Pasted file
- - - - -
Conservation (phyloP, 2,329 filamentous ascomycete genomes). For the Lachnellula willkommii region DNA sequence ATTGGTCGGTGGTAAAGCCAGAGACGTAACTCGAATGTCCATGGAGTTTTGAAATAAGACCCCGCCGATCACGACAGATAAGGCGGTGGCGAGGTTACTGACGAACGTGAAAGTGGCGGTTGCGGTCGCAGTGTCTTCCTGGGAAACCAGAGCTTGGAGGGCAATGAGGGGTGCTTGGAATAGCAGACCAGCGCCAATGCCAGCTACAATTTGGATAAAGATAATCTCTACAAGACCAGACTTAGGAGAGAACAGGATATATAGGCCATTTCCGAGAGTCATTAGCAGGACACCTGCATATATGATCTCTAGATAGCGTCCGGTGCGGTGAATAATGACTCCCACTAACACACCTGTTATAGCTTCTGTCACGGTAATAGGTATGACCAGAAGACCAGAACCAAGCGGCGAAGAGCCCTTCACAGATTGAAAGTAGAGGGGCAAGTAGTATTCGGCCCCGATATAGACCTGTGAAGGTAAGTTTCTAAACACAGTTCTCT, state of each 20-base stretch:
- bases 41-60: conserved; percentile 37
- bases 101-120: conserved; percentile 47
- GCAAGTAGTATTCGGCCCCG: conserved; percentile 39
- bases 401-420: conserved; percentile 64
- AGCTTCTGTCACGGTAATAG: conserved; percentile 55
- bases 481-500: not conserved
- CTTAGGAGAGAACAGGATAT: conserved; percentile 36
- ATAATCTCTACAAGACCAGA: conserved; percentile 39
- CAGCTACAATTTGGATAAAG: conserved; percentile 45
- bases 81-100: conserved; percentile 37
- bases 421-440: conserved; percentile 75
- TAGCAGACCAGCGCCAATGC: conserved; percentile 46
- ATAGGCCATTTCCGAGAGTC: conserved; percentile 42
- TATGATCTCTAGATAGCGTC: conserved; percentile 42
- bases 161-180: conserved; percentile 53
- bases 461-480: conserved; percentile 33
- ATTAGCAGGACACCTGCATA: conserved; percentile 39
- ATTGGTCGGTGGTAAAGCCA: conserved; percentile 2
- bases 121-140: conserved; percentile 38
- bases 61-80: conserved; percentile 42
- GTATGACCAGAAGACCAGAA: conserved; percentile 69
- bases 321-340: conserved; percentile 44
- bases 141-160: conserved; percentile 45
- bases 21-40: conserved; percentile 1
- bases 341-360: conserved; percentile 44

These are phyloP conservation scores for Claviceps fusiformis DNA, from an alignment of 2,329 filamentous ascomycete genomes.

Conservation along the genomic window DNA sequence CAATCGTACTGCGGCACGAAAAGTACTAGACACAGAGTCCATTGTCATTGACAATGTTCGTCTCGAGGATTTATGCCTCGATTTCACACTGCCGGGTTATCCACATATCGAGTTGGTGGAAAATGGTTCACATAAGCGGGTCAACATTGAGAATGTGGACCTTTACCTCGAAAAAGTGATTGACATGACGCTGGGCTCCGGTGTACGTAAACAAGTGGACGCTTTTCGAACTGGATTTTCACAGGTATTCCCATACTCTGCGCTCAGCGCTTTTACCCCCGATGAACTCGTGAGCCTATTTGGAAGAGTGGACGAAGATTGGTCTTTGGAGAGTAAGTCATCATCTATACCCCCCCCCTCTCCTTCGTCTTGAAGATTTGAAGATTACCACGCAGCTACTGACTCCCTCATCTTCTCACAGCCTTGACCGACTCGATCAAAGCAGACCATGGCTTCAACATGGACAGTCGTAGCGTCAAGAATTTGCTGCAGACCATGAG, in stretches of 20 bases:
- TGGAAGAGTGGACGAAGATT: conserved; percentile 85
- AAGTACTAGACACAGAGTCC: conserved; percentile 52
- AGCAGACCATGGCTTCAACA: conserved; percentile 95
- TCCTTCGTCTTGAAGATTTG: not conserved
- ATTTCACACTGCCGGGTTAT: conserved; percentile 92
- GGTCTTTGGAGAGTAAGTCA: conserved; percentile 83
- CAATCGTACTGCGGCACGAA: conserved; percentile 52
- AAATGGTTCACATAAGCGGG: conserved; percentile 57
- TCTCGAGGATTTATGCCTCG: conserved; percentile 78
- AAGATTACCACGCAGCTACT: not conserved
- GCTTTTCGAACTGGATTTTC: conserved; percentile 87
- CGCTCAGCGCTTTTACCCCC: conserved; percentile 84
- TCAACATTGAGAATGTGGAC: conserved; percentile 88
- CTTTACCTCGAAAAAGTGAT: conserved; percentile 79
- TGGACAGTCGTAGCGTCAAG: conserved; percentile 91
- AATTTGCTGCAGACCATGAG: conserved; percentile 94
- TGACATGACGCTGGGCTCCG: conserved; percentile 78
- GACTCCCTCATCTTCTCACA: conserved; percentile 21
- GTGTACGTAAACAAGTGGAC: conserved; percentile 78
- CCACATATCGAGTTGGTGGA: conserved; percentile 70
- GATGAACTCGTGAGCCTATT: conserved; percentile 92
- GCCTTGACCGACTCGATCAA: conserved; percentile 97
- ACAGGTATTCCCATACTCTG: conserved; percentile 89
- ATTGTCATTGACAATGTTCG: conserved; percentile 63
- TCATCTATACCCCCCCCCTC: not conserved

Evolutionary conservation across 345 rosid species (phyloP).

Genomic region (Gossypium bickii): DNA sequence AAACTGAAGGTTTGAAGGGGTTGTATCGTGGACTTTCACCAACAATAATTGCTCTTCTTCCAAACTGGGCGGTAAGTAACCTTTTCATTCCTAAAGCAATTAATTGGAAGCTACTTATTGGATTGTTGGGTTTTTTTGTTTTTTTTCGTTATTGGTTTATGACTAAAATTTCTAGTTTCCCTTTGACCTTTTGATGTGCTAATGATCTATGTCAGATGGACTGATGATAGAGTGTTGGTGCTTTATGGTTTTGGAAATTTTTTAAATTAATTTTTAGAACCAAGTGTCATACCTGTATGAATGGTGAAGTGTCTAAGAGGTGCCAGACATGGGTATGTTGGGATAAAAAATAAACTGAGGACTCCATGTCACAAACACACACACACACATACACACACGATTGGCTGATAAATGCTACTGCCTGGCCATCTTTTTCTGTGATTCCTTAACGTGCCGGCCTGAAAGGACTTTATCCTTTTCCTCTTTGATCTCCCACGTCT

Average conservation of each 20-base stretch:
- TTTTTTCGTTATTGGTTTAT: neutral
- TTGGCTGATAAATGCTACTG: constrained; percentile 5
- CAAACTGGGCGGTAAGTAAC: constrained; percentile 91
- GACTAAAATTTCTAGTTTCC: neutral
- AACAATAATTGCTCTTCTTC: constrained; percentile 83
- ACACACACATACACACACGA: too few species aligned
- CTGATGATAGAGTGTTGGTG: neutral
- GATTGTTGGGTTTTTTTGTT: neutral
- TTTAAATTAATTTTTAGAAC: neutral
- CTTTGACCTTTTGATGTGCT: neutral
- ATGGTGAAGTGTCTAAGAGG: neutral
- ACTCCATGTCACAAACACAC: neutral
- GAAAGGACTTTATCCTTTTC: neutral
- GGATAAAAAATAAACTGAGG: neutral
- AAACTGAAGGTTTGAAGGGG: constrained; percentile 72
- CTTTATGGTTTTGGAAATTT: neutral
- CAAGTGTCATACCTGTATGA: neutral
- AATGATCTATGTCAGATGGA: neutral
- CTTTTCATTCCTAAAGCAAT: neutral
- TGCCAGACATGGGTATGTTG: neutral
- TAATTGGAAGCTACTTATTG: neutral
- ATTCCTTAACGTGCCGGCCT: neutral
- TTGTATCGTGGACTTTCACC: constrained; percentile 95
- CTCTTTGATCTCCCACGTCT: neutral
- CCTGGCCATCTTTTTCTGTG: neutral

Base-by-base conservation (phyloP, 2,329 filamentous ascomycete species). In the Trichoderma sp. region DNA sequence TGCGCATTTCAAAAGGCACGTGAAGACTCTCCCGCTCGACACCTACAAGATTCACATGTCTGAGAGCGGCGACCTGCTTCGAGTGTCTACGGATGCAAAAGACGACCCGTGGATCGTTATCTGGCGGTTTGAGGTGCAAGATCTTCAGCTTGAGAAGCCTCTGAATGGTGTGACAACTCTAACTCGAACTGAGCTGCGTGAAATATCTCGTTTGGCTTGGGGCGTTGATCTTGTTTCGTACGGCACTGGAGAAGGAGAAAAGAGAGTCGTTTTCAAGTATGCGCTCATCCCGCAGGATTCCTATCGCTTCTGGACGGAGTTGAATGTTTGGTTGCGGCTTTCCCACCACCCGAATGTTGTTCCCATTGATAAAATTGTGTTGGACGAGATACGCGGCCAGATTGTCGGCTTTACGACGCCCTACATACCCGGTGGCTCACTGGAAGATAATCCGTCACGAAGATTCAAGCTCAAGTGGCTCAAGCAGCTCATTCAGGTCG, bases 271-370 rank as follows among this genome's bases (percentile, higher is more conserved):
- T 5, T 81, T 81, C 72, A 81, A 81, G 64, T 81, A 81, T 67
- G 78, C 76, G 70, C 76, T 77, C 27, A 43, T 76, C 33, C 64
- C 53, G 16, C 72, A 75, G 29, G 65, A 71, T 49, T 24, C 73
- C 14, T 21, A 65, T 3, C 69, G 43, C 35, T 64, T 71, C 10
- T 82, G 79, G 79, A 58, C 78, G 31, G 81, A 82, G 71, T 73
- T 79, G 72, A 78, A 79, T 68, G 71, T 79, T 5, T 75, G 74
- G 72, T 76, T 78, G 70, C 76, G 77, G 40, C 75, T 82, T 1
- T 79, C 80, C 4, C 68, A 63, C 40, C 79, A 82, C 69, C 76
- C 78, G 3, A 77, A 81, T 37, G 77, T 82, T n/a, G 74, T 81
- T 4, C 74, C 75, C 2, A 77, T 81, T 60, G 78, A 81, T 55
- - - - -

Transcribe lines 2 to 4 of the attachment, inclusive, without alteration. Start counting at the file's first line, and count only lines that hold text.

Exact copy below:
- bases 41-60: conserved; percentile 37
- bases 101-120: conserved; percentile 47
- GCAAGTAGTATTCGGCCCCG: conserved; percentile 39